This playlist is comprised of songs that are about serial killers, zombies, witches and all other kinds of folk lore, supernatural and paranormal. Many of these songs seem to be like any other on first listen, but when paying closer attention to the lyrics it is clear that the subject matter is far from ordinary.

“John Wayne Gacy, Jr.” by Sufjan Stevens

This song on Sufjan’s album titled “Come on, feel the Illinoise” features piano, soft guitar and Sufjan’s gentle voice. The song tells the story of American serial killer John Wayne Gacy, who killed 33 boys between 1972 and 1978 in Cook County, Illinois. Sufjan’s music is frequently quirky and discusses a variety of topics. In fact he has an entire album dedicated to birds. This album focuses all things Illinois related and is not the only chilling song featured on the album.

Chilling Lyric: “He dressed up like a clown for them, with his face paint white and red/And on his best behavior in a dark room on a bed, he kissed them all/He killed 10,000 people.”

“Zombie” by the Cranberries

“Zombie” was written by The Cranberries in the 1990’s in memory of the victims of the 1993 IRA bombings. The song discusses death and loss, effectively a song of protest. Dolores O’Riordan’s voice is strong and distinct overlaying the background of deep and heavy base notes. Dolores O’Riordan, Irish singer and songwriter, passed away this past January.

Chilling Lyric: “When the violence causes silence, who must be mistaken.”

“White Winter Hymnal” by Fleet Foxes

The meaning of this song is less clear, but with multiple part harmony and an upbeat tempo listeners might not realize that the song talks of bloodshed staining the white snow. Consistent with Fleet Foxes style, the song features both percussion, back up singers, harmony, and guitar riffs. Given that this song may seem cheerful to some listeners there is an added dimension of creepiness to the song’s otherwise sunshine personality.

Chilling Lyric: “To keep their little heads from falling in the snow, and I turn rough and there you go/And Michael you would fall and turn the white snow red as strawberries in the summertime.”

“In a Week” by Hozier, ft. Karen Crowley

This song tells the story of two individuals who lay down to die together. From the lyrics it appears that these two individuals are lovers. Hozier’s voice is soothing like a lullaby providing quite the juxtaposition with death and the story of the earth reclaiming bodies after death. Interestingly enough, this song is told from the perspective of the two people laying in the field dying. Hozier is also from Ireland and this song takes place in his home country in an area where people frequently met mysterious ends.

Chilling Lyric: “So long we become the flowers, two corpses we were, two corpses I saw/And they’d find us in a week, after the weather gets hot/After the insects have made their claim I’ll be home with you.”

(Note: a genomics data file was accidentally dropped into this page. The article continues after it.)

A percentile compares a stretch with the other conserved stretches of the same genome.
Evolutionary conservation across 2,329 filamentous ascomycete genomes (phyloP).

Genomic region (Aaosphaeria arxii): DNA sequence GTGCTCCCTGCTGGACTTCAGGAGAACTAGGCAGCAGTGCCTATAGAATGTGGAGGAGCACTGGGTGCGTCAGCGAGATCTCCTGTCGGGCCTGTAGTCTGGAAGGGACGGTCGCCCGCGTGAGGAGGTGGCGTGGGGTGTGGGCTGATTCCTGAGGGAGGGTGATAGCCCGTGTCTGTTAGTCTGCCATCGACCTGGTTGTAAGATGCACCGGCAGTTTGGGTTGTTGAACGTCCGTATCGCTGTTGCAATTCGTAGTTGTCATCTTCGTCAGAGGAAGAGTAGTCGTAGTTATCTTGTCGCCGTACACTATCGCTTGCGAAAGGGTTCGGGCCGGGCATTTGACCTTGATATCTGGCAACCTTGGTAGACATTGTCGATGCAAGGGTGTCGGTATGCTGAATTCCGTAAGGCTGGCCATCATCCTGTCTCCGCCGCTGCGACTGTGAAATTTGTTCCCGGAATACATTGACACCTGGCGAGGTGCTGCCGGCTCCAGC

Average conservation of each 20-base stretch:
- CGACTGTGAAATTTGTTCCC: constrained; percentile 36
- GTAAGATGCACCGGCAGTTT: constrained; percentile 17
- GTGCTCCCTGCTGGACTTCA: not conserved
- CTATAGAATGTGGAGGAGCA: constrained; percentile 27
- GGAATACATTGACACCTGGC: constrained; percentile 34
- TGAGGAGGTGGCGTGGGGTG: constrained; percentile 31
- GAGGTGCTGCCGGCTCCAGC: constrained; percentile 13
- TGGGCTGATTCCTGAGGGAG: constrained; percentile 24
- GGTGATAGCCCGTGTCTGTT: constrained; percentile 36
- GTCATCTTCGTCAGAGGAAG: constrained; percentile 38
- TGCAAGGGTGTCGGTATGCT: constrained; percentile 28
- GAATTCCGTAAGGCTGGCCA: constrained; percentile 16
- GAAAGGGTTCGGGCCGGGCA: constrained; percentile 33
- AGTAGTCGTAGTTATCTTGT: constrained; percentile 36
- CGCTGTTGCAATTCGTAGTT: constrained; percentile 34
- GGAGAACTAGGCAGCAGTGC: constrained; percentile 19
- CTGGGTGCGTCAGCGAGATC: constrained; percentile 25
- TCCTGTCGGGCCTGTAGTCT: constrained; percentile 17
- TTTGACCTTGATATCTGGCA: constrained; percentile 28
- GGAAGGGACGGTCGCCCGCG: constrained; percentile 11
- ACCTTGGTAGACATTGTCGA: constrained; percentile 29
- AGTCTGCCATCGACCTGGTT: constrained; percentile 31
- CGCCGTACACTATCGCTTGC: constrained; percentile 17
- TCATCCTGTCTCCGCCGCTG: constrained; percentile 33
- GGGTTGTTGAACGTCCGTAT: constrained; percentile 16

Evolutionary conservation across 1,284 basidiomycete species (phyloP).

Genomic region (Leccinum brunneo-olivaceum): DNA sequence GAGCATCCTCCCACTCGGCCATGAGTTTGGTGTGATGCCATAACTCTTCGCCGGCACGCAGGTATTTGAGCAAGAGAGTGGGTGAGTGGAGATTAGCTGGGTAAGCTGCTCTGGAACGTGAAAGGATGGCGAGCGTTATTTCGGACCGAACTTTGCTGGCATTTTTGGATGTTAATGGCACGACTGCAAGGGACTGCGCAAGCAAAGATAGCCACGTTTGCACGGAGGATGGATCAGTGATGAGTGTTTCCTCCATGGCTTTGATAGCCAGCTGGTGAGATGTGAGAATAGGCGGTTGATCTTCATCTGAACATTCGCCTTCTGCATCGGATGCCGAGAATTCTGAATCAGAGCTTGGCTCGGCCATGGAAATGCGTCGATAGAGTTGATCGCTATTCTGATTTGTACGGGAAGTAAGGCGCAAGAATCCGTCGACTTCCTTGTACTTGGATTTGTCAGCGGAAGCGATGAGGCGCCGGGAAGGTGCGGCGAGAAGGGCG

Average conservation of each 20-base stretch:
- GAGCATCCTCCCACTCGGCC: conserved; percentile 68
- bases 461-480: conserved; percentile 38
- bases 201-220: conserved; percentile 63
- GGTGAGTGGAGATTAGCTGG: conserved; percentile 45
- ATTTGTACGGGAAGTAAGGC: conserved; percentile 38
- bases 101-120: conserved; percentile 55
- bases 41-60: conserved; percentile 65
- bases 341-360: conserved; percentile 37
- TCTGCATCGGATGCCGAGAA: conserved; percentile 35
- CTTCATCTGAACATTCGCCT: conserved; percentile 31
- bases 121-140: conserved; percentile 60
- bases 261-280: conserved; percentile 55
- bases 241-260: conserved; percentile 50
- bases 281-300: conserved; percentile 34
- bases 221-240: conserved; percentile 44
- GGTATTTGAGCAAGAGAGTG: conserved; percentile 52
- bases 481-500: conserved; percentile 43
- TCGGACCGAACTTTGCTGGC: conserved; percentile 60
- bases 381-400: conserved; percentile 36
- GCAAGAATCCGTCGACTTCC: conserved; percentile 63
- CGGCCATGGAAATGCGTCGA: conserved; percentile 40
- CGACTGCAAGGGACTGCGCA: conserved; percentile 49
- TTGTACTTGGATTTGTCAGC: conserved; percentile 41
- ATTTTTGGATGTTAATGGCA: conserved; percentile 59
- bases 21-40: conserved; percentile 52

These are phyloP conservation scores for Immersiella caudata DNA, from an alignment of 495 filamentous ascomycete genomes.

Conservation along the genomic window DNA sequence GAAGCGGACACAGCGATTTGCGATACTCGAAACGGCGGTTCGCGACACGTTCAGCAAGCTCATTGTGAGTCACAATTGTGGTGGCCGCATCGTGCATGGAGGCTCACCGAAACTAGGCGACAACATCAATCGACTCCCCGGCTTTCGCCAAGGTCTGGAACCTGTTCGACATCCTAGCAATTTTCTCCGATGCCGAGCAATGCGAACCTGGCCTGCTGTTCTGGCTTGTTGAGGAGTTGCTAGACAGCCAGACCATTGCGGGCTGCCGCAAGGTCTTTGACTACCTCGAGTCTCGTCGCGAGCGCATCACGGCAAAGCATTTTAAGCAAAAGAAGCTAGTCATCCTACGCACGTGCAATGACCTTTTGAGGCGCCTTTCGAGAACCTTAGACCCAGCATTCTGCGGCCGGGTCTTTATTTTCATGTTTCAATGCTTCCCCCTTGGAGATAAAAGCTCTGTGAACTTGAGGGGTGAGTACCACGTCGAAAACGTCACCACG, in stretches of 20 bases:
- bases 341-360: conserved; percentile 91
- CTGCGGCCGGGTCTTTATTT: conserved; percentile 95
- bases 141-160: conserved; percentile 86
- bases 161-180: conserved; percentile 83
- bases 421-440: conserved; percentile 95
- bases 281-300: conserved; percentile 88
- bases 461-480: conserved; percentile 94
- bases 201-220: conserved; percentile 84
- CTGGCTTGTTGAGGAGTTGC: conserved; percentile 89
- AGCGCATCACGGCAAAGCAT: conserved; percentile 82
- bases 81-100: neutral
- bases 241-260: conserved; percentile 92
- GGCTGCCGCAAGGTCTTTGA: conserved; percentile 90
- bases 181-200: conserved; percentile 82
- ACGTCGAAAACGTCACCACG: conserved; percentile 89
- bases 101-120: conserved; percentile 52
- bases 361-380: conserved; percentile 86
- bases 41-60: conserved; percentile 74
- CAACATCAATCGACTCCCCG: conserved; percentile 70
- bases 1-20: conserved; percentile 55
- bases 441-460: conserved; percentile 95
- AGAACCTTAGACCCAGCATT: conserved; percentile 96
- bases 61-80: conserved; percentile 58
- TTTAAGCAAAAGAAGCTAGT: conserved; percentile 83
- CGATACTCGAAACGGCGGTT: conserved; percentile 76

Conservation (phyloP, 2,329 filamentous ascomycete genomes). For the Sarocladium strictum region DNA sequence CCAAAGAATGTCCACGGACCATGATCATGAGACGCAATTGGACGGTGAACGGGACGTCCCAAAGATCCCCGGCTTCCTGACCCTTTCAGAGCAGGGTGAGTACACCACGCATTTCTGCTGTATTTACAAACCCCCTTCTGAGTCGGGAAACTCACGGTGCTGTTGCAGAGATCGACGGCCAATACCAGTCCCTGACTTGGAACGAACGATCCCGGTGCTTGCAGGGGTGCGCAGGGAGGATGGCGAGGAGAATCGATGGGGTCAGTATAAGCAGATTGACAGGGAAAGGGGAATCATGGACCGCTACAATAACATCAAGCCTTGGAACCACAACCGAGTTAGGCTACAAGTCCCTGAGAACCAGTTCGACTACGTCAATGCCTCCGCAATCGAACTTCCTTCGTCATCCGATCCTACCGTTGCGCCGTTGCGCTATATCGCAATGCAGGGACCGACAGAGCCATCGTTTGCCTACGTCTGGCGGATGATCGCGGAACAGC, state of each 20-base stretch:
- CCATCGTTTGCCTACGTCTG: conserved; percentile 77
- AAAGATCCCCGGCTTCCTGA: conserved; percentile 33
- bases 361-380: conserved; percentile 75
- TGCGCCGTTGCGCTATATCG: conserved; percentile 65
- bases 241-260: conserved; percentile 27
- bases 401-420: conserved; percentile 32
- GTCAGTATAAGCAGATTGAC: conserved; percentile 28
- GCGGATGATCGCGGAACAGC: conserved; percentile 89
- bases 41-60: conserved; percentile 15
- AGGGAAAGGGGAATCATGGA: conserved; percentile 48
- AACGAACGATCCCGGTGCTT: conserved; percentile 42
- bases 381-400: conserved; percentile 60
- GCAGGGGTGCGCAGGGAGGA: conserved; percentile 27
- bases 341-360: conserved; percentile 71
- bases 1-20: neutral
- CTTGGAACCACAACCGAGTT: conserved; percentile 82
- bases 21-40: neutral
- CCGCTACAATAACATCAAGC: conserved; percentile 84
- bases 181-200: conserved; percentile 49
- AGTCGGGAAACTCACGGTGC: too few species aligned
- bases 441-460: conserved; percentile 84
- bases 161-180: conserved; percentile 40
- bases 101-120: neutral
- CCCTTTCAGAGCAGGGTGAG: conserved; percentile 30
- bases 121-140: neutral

“Werewolves of London” by Warren Zevon

“Werewolves of London” by Warren Zevon was released in 1978. Zevon describes the werewolves prowling London, eating chinese food and drinking piña coladas. The song is upbeat featuring a consistent piano riff and a guitar solo in the middle. While the song is not exactly scary it gives life to one of the most famous supernatural creatures. “Werewolves of London” was originally written as a dance tune.

Chilling Lyric: “Little old lady got mutilated late last night, werewolves of London again.”

“The Hanging Tree” by Angus and Julia Stone

Angus and Julia Stone sing quietly in haunting voices to tell the story of a man hung at the hanging tree. The story goes that the man hung there killed three people. Angus and Julia Stone match each other’s voices in perfect conversation creating a clear picture of midnight beneath the hanging tree. Most famously featured in the Hunger Games trilogy written by Suzanne Collins, the motion picture “Mocking Jay Part 1” launched this song into fame.

Chilling Lyric: “Are you, are you, coming to the tree?/Where a dead man called out for his love to flee/Strange things did happen here, no stranger would it be.”

“Black Magic” by Magic Wands

“Black Magic” is exactly what listeners would expect this song to be about. “Black Magic” by Magic Wands likens this magic to falling in love. The entire song has a form of witchy vibes to it with echoing lyrics and minor chords. This song was Magi Wands’ first single, and the first of songs to come that talked about the supernatural.

Chilling Lyric: “White light my time has come

“Seven Devils” by Florence and the Machine

Florence and Machine is well known by many for her extremely powerful voice. In this song Florence sings about seven devils that are plaguing her. She describes them as within her and all around her. This is simply speculation, but seven devils might refer to the seven deadly sins. Florence’s real name is Florence Welch and the song “Seven Devils” was on Welch's second album released in 2011.

Chilling Lyric: “Seven devils all around you, seven devils in your home/See I was dead when I awoke this morning and I will be dead before the day is done.”

“Bad Moon Rising” by Creedence Clearwater Revival

CCR is known for its catchy lyrics and upbeat rock tunes. “Bad Moon Rising” is one of the most well known songs written by them but many do not realize that this song discusses Vietnam, bad luck, death and storms to come. “Bad Moon Rising” was released by CCR in 1969 and is as political as it is spooky.

Chilling Lyric: “Hope you have got your things together, hope you are quite prepared to die.”

Megan Holmen is the assistant news editor for the Daily Lobo. She can be contacted by email at or on Twitter @megan_holmen.